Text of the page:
Is your business doing enough to be wheelchair friendly?

It's important to make sure your accessibility is up to scratch for wheelchair users.

Some 54 per cent of disabled people have difficulty accessing shops, while 34 per cent face problems accessing hospitals. An incredible 63 per cent of UK tourist attractions are not fully wheelchair accessible. Not only does this cause problems of discrimination, which business owners should certainly be aware of, but with there being around 1.9% of the population in wheelchairs the UK, it is also losing businesses a lot in revenue.

However, since the 1995 Discrimination Discrimination Act, some companies and individuals have been working hard to be make buildings as accessible as possible. One example is Able2UK team in Glasgow who have been putting on accessible concerts to combat the lack of accessibility to Glasgow music venues.

Given the substantial equality and economic gains possible, is your business putting in enough effort to be wheelchair accessible?

Is your lift actually accessible?

One of the top issues faced by wheelchair users is a lack of adequate lift access within a building. It’s important to note that just because your business has a lift, it does not necessarily mean that your business is accessible to wheelchair users.

There are features of the lift itself that must be taken into account before it can be deemed entirely wheelchair friendly.

Your lift should, for instance, have a long enough delay on its door closing mechanism to allow wheelchair users to safely enter the lift. Your lift provider will make it clear if they work with disability specifications in mind, like Premier Platform Lifts which lists the DDA and Equality acts, alongside Part M of the building regulations.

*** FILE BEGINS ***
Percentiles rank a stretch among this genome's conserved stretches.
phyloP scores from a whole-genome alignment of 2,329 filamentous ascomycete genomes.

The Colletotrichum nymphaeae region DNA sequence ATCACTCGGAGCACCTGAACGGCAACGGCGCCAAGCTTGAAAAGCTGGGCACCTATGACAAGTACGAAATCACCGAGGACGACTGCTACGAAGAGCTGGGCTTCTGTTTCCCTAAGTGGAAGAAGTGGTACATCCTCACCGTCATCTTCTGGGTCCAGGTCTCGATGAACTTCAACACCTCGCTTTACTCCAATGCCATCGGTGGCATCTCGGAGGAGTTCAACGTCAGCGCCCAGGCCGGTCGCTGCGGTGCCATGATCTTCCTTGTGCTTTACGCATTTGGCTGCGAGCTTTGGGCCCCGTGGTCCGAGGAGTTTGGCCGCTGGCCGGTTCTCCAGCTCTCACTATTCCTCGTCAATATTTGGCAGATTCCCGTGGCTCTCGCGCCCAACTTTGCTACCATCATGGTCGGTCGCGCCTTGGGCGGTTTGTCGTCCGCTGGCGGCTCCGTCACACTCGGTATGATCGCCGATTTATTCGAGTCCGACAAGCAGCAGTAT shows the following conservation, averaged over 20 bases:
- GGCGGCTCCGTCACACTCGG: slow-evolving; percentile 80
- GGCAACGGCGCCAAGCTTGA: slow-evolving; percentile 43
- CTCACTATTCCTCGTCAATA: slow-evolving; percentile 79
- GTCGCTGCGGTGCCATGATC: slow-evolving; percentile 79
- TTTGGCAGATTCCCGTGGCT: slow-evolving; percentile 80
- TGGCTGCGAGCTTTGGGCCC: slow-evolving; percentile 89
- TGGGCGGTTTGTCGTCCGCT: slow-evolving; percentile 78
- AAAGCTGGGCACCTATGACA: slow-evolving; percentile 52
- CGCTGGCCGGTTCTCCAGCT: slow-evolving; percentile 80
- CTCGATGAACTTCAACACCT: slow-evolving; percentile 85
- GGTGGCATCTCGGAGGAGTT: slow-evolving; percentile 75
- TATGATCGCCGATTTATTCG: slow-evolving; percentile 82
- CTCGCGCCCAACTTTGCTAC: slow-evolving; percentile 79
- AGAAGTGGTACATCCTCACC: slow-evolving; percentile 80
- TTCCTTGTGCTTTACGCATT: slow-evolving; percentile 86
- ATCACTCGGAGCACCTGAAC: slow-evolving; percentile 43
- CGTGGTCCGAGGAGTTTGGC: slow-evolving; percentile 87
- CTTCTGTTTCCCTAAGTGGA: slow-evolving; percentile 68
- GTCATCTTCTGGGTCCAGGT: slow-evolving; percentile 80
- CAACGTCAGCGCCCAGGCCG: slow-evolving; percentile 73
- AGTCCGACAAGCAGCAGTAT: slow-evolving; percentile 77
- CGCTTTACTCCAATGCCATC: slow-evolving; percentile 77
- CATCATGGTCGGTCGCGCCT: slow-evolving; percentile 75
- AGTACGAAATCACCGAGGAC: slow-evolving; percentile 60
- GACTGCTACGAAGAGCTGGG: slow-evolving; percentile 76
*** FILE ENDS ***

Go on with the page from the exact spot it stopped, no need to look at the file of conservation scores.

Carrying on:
Can a wheelchair user easily move around the building?

Another issue faced by wheelchair users is the lack of ramps within buildings, which can occasionally be overlooked as demonstrated by the fact that 20 per cent of high street shops had no ramps for wheelchairs at the end of 2014. A step lift, incline lift or a ramp can make a great deal of difference to the accessibility of different areas of your building.

Businesses should also take notice of their flooring, asking a few simple questions, like: Is the flooring slip-resistant? Are there any places in which it isn’t secured to the floor properly? While these are elements that are important for general health and safety, presenting trip hazards, but they can cause serious access issues to wheelchair users within your building.

Is there an accessible toilet available?

A huge 40 per cent of restaurants and a third of department stores were also found to have no accessible toilet in the 2014 DisabledGo audit. Accessible toilets should follow a number of regulations, such as the importance a lower toilet pan, toilet tissues as opposed to toilet roll and an appropriate rail.

The importance of accessible bathrooms cannot be undervalued and should be taken very seriously by businesses, particularly those in service industries.

Equality and revenue

The moral implications of making your business accessible are obvious and incredibly important, but many business owners aren’t aware of the revenue possibilities.

There are happy endings to accessibility issues too of course. For example, in July 2014 Thames Water asked Emerson Crane Hire to help rebuild a disabled bridge at Oxford Sailing Club used to allow disabled sailors to board the pontoon which had been damaged by the storms in February that year.

However, such stories are few and far between. Ultimately, the 12 billion disabled people in the UK have a spending power estimated at £200 billion. Not only is it a market that businesses financially can’t ignore, it is also a market that shouldn’t be ignored.

Ben Lobel

Ben Lobel

Ben Lobel was the editor of from 2010 to 2018. He specialises in writing for start-up and scale-up companies in the areas of finance, marketing and HR.

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